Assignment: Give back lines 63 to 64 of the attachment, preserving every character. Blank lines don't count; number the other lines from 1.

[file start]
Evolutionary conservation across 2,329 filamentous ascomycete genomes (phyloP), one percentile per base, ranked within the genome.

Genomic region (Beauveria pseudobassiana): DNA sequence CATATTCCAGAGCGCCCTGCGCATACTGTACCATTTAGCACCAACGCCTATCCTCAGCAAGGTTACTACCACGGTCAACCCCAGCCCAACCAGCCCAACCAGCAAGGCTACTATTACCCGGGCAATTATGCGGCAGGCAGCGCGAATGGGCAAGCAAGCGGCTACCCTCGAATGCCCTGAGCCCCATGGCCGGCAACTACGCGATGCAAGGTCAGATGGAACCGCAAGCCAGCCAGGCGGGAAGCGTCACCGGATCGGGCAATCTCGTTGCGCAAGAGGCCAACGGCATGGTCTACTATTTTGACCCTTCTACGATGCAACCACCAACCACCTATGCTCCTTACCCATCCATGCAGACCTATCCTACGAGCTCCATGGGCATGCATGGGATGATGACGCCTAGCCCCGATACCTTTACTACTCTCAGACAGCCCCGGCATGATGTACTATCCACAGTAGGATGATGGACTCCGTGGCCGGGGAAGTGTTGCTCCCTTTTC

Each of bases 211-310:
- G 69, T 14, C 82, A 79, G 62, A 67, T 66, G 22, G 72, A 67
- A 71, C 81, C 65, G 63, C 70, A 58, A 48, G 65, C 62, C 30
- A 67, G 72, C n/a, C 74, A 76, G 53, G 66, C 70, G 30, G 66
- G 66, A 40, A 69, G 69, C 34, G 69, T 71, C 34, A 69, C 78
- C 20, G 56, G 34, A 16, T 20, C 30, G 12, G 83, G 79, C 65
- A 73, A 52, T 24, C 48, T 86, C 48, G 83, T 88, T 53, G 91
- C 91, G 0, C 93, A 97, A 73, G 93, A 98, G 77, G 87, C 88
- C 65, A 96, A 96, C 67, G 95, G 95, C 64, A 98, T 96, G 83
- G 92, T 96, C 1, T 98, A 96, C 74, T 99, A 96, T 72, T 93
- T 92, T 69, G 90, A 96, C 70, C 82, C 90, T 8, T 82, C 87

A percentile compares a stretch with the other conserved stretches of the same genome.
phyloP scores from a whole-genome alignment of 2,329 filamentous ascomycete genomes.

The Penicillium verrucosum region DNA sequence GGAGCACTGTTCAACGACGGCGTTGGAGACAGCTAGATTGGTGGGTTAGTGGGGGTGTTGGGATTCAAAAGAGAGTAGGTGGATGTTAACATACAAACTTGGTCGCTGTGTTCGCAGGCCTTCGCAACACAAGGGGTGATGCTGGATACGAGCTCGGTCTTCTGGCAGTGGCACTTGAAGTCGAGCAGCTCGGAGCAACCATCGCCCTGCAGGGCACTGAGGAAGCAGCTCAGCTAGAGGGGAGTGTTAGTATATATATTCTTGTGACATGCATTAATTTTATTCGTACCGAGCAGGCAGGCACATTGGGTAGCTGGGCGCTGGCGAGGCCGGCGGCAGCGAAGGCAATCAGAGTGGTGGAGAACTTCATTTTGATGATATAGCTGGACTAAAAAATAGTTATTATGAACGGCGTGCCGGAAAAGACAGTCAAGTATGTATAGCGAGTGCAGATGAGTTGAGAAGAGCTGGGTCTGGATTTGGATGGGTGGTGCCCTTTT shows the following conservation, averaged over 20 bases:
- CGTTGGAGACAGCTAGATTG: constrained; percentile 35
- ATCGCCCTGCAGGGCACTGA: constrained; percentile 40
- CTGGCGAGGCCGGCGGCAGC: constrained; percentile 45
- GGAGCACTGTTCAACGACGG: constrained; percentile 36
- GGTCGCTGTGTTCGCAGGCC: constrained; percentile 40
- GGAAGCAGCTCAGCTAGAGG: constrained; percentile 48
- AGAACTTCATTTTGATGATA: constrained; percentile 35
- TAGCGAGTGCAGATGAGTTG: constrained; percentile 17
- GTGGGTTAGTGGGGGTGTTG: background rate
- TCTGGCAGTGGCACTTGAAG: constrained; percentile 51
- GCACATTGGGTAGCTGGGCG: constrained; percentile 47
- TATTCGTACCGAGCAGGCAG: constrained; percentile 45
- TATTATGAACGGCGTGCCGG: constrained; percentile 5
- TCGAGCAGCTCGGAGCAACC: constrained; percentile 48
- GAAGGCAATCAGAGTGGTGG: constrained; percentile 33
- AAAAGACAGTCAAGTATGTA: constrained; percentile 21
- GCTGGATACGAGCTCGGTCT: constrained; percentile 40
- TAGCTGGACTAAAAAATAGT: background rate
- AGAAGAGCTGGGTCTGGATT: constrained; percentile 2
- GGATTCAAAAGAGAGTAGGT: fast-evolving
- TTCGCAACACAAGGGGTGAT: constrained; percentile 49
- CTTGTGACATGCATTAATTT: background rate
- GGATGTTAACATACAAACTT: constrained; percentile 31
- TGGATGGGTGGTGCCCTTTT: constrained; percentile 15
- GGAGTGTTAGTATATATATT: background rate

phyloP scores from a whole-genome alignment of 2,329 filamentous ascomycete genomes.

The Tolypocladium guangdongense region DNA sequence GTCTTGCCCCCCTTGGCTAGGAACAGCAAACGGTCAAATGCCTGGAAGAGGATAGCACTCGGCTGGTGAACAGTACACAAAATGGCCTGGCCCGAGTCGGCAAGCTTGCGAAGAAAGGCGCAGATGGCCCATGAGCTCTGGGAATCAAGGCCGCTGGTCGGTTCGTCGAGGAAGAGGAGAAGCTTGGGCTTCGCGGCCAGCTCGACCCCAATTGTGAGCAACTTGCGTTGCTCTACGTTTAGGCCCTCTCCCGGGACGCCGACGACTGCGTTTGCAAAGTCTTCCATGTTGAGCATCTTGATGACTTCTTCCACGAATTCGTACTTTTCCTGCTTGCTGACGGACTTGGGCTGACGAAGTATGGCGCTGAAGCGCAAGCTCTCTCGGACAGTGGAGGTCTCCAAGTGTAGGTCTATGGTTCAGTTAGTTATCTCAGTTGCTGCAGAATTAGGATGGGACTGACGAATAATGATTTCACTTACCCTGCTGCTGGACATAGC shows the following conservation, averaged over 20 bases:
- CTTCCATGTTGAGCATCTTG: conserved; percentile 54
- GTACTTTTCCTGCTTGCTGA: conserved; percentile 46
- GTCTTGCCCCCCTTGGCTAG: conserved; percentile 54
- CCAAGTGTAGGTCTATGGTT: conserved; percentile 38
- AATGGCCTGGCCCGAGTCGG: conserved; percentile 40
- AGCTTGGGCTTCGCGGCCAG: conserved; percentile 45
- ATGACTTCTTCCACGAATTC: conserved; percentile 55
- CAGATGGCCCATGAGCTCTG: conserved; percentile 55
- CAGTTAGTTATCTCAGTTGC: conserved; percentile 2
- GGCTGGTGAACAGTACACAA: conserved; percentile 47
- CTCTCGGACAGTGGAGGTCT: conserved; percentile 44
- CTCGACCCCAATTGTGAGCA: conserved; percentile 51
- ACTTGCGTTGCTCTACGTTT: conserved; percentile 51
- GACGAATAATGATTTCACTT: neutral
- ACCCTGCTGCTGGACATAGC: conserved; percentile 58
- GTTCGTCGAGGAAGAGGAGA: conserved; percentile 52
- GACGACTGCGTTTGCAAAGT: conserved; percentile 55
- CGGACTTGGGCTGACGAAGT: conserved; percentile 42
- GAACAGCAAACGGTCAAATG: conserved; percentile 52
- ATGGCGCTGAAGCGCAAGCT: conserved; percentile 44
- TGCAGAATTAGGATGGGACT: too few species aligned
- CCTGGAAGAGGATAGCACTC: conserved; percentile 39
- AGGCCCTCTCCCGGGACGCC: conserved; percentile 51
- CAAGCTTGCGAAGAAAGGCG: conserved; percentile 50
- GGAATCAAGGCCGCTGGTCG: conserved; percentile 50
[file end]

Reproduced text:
- ATGGCGCTGAAGCGCAAGCT: conserved; percentile 44
- TGCAGAATTAGGATGGGACT: too few species aligned